Q: There is a stigma surrounding the HPV vaccine because the virus is contracted through sexual contact. But Hepatitis B is a required vaccine in the state of Texas and it can be transmitted through sexual contact. Why is HPV different?
A: Hep B can be transmitted sexually, but that's not the only way. It's blood borne. It can be passed a variety of ways.
Q: Because HPV is spread exclusively through sexual contact, there are some who argue that giving the vaccine gives children permission to have sex or to experiment with sex. How do you respond?
A: You have to educate you kids about why they're getting it. A lot depends on who you present it to them. If you say, "This is helping prevent you from getting a cancer," that is a lot different from saying, "I'm giving you this vaccine so you'll be safe to have sex." It's the wordsmithing. As parents, we're responsible for protecting our children. But we're also responsible for being aware of what our kids are doing, even if we don't like to think about what they're doing. Another thing that is coming out of this that is not getting a lot of publicity is that there are some girls who are being exposed to HPV who did not have sex voluntarily. What about the girls who are raped or in an abusive relationship at home? This vaccine protects them from further harm down the road.
Q: Where do things go from here, with Gov. Perry's order overturned? How will the health care industry respond?
A: I think it will have to come from the public health sector to re-visit this issue. Pediatricians and nurses will have to raise awareness and talk about the need for the vaccine. That's not to say that government won't be involved. But I think it needs to come from the public up, rather than the governor's office down. The other thing I think might happen is the insurance companies looking at the data and trends and pushing to make the vaccine a part of the required immunization panel. You might even see a small number of progressive school districts making it among their recommended immunizations.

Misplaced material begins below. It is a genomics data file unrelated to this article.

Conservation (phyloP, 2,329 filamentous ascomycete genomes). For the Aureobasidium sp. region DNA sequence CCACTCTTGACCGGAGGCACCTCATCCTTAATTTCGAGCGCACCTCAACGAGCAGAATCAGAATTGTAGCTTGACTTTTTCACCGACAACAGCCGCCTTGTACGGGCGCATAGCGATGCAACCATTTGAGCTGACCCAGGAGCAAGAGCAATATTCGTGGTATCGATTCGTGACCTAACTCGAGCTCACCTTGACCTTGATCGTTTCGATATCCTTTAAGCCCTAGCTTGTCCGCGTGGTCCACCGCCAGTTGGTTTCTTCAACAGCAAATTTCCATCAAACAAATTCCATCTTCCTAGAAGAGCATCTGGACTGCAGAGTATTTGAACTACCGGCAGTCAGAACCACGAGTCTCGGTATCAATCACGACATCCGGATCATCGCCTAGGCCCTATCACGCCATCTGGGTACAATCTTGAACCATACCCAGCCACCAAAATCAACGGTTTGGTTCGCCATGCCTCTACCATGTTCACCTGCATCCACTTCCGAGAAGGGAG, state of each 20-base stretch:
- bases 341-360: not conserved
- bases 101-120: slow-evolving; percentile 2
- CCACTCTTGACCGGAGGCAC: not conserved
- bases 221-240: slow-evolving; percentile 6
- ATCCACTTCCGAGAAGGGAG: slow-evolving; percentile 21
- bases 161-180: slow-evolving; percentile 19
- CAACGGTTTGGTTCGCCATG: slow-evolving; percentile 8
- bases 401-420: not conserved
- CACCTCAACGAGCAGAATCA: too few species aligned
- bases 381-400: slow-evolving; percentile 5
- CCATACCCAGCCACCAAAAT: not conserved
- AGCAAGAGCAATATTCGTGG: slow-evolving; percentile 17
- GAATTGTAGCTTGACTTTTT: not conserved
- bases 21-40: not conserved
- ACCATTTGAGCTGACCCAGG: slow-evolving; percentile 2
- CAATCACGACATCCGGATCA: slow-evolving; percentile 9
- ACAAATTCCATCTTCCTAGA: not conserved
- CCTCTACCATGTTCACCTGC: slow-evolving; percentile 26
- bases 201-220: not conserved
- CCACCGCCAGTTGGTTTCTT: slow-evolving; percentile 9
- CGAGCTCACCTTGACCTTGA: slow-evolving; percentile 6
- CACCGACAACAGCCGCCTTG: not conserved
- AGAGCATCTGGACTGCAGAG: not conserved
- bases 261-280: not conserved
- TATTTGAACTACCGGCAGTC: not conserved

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New doctorate prepares nurses for advanced practice.
TCU’s Harris College of Nursing and Health Sciences is adding a doctor of nursing practice (DNP) degree, a move that puts TCU ahead of the curve: American Association of Colleges of Nursing stipulates that APN master’s degrees must advance to the doctoral level by 2015.
The DNP is progressing through the state approval process, with plans to start this fall. It will accept qualified applicants from any of the four advanced practice nursing roles: certified registered nurse anesthetist (CRNA), clinical nurse specialist (CNS), nurse practitioner (NP) and certified nurse midwife (CNM).
“There is only one DNP program in Texas, and it currently only serves NPs,” said Linda Harrington, director of the new DNP program. “We could be the second and the only one serving CNRAs, CNSs and CNMs.”
TCU’s DNP is not a PhD program, which traditionally focuses on research and theory. Instead, it will emphasize practical application. Course work will be online, with some immersion experiences that bring students together for speakers and group projects. Full-time students can complete the DNP in 21 months, meaning that the first class could graduate by May 2009. — RSM